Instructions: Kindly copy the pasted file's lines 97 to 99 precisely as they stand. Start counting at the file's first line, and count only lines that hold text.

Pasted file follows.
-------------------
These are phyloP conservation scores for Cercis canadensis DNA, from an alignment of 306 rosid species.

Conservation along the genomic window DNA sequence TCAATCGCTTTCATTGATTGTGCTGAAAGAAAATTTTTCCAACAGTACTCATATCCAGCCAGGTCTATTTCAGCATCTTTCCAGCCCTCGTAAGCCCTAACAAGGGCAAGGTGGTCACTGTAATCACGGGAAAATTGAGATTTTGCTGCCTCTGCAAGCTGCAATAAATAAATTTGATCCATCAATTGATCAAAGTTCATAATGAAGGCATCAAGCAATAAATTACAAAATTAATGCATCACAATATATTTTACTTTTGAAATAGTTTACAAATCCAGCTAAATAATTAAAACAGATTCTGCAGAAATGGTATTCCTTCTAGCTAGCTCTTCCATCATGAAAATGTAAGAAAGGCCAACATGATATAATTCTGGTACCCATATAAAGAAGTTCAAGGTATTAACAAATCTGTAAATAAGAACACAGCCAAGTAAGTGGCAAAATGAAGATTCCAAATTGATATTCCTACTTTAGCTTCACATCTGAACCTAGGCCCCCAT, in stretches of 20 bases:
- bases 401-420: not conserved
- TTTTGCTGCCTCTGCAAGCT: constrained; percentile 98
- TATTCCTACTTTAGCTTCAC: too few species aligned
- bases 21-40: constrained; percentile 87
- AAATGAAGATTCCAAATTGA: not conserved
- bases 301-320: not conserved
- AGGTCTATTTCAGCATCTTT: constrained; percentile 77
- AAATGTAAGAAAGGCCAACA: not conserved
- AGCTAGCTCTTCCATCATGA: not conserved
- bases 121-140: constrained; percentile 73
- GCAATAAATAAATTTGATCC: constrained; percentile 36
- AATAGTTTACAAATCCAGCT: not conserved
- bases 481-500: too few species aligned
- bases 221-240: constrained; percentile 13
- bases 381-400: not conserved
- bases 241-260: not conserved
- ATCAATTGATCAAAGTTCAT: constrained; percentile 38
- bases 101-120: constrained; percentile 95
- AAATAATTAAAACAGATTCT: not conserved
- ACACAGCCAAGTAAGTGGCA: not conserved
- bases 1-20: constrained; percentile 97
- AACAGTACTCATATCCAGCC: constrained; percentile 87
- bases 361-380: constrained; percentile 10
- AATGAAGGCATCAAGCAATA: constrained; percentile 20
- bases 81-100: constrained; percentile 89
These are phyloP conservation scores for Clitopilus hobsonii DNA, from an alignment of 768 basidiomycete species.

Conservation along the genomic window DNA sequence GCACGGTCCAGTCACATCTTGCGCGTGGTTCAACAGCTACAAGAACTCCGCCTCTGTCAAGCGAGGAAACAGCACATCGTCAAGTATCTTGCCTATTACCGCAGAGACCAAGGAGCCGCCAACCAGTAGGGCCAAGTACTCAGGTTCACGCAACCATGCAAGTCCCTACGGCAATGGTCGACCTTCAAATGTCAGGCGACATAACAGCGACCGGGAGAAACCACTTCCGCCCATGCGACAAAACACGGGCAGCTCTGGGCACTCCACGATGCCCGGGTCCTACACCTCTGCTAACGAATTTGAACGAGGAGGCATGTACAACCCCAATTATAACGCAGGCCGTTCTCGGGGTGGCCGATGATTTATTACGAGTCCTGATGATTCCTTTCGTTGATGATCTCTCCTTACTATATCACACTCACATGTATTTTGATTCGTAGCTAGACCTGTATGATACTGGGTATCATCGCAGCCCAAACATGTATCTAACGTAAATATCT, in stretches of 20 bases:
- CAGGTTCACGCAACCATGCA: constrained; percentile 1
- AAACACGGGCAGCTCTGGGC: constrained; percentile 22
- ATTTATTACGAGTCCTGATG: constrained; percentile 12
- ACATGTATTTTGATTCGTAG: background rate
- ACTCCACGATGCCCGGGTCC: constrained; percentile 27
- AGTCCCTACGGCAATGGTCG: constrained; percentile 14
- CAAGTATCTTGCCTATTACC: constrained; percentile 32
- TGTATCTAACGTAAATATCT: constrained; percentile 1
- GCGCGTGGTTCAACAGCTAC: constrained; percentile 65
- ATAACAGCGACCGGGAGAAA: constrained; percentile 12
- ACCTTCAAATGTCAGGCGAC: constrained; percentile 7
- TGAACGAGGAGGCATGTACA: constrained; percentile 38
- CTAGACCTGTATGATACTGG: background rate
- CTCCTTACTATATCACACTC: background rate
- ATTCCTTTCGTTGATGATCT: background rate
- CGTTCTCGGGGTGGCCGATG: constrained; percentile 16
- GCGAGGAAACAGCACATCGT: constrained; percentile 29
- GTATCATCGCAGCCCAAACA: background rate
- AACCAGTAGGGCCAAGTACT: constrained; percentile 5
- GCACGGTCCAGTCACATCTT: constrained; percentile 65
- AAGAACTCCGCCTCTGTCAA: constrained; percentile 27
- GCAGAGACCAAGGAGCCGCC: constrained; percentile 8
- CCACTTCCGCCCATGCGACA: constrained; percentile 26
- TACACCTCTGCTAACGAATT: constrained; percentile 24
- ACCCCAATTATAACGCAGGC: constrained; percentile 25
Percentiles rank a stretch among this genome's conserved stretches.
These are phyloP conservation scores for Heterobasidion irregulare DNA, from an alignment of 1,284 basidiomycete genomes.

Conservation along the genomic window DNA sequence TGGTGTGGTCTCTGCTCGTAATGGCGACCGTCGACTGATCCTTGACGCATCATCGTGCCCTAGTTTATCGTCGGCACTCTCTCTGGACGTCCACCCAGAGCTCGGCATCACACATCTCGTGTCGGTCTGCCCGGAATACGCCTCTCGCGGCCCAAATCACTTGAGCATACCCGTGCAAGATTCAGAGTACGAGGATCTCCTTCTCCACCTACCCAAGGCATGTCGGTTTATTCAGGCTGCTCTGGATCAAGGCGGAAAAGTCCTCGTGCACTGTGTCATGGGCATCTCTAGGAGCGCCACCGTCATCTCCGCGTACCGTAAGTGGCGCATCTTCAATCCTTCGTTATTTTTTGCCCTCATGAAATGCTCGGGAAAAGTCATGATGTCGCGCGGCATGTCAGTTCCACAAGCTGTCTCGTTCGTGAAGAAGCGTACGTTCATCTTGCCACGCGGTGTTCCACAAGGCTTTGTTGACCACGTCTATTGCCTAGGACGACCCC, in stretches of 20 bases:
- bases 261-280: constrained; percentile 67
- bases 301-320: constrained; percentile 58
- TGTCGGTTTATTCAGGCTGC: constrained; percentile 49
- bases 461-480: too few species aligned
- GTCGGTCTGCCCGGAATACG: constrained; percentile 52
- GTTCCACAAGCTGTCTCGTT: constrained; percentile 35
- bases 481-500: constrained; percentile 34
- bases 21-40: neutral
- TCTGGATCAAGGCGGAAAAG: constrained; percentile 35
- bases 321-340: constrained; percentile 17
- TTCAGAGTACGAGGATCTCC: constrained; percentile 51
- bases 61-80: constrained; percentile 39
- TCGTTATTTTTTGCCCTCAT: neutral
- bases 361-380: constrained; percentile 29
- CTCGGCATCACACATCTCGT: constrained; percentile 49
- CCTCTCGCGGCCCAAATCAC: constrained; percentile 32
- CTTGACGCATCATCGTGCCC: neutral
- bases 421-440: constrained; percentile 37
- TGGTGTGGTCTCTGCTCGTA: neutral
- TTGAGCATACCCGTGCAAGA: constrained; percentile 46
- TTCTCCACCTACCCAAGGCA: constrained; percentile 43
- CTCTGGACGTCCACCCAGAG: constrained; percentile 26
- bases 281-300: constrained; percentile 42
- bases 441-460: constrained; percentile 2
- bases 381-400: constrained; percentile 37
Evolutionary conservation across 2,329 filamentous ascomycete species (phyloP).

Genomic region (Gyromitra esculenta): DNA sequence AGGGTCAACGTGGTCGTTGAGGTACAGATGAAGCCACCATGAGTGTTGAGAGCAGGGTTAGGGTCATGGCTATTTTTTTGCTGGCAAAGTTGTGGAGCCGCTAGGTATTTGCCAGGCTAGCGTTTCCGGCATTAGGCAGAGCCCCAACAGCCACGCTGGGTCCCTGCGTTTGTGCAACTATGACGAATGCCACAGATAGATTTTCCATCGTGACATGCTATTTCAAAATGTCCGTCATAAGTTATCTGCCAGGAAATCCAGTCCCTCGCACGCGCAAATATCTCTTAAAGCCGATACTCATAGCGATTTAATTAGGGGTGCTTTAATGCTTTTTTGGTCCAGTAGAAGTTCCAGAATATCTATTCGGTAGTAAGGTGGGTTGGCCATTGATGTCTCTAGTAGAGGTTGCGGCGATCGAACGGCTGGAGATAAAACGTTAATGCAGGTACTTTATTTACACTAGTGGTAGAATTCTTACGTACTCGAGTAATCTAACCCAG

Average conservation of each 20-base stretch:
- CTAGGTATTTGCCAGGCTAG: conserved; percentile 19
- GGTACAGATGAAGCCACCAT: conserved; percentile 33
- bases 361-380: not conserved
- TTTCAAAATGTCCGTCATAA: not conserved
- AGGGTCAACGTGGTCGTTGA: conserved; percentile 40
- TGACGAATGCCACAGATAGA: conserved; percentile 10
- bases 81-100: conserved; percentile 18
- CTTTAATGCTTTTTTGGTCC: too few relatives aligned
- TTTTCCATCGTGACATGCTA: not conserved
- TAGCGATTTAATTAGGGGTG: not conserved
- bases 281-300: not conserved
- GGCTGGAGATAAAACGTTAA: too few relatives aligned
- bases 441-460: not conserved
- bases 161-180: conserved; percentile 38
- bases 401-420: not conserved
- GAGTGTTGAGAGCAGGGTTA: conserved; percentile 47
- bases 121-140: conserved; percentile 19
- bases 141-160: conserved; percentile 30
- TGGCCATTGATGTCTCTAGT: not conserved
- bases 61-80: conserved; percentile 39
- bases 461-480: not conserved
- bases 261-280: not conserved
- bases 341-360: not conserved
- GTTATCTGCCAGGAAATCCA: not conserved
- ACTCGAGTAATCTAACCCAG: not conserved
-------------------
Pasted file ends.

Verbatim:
- GGCTGGAGATAAAACGTTAA: too few relatives aligned
- bases 441-460: not conserved
- bases 161-180: conserved; percentile 38